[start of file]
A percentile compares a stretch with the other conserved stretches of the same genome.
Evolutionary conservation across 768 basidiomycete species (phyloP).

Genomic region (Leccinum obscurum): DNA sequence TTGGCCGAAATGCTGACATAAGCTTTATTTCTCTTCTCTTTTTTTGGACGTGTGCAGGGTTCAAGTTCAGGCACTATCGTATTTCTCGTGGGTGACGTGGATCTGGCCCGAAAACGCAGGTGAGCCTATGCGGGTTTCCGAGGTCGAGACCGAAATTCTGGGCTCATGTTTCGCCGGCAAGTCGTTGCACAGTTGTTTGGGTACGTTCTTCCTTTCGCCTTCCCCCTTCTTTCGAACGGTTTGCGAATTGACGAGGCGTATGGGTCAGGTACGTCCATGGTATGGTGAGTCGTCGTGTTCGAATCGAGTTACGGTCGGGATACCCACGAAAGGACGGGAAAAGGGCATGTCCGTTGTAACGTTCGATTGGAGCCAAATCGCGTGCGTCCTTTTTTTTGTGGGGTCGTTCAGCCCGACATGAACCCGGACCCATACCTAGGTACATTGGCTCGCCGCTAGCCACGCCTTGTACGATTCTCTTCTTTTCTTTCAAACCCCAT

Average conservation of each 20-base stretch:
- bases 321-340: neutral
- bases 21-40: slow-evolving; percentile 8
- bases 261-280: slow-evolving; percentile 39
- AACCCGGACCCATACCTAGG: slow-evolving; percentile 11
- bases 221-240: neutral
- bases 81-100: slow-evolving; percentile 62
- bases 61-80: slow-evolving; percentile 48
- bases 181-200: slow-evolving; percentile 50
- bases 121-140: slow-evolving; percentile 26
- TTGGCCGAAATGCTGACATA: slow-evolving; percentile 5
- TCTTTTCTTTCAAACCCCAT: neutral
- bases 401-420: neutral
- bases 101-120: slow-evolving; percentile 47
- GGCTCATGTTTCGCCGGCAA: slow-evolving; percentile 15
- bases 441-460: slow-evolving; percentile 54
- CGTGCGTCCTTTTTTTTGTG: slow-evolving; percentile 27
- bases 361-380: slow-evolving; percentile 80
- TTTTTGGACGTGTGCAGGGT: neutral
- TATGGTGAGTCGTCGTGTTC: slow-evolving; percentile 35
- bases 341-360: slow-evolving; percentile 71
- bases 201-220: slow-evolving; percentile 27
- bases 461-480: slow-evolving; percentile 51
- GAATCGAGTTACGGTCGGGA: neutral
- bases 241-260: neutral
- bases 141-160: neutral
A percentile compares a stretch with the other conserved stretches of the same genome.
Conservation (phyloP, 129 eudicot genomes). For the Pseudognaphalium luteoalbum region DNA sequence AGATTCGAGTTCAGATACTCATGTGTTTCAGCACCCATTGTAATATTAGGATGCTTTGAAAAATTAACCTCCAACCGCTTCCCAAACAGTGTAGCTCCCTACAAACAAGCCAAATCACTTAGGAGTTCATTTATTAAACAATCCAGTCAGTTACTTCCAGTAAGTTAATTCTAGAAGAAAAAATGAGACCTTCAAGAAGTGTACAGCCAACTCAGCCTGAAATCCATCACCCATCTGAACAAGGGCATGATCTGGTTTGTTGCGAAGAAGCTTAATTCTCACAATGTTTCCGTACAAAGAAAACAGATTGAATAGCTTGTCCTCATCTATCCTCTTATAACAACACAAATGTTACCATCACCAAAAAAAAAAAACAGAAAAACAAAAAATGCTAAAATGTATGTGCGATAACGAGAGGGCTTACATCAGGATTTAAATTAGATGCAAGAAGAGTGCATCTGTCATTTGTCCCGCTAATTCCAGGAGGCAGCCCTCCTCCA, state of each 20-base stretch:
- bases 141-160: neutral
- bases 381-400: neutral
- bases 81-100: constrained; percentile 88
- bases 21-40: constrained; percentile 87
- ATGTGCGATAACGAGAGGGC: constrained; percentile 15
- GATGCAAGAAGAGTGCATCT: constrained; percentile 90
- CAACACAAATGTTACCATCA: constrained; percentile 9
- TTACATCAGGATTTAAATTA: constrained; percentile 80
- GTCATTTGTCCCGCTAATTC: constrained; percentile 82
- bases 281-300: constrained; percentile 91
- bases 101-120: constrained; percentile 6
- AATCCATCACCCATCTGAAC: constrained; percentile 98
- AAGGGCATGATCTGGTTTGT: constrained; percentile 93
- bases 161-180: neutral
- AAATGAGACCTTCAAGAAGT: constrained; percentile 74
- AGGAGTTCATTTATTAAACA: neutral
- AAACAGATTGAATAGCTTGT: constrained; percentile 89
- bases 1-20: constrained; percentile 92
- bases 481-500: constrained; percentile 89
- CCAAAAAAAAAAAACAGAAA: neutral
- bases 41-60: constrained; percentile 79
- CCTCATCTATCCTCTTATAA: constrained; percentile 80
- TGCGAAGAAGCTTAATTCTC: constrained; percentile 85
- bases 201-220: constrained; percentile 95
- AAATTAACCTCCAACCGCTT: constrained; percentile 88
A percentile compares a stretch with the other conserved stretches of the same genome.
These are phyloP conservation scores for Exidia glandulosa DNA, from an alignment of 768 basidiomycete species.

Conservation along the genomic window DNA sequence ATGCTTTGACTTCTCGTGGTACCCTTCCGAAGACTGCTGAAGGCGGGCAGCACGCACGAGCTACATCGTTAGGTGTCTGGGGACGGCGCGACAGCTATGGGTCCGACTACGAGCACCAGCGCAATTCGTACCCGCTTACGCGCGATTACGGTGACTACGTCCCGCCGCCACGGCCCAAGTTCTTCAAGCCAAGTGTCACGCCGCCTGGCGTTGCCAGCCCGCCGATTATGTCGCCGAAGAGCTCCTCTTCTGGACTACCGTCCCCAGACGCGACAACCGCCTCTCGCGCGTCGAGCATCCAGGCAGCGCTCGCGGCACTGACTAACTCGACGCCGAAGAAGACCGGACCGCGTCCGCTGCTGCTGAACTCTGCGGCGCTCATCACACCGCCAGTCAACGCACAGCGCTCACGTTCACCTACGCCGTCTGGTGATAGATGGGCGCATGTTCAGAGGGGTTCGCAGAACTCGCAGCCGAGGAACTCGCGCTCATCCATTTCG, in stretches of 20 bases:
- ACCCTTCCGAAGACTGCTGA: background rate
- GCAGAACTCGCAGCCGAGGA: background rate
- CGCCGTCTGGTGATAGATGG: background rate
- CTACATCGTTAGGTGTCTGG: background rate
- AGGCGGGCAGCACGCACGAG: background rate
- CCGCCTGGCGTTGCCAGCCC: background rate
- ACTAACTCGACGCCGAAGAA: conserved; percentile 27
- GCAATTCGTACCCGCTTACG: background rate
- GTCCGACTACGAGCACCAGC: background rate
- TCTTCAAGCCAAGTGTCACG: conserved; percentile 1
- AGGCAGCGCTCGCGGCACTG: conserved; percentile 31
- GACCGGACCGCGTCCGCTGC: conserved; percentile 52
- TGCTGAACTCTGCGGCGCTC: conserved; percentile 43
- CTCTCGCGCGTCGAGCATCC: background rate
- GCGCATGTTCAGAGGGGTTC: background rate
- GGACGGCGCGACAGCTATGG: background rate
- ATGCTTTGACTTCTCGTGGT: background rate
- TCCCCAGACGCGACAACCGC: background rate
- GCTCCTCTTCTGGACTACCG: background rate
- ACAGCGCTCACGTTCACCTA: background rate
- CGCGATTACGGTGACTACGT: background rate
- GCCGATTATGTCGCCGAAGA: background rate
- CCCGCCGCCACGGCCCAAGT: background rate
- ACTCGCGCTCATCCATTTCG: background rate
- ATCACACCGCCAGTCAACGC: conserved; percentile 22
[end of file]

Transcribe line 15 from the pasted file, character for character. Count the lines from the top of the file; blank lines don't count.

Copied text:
- TCTTTTCTTTCAAACCCCAT: neutral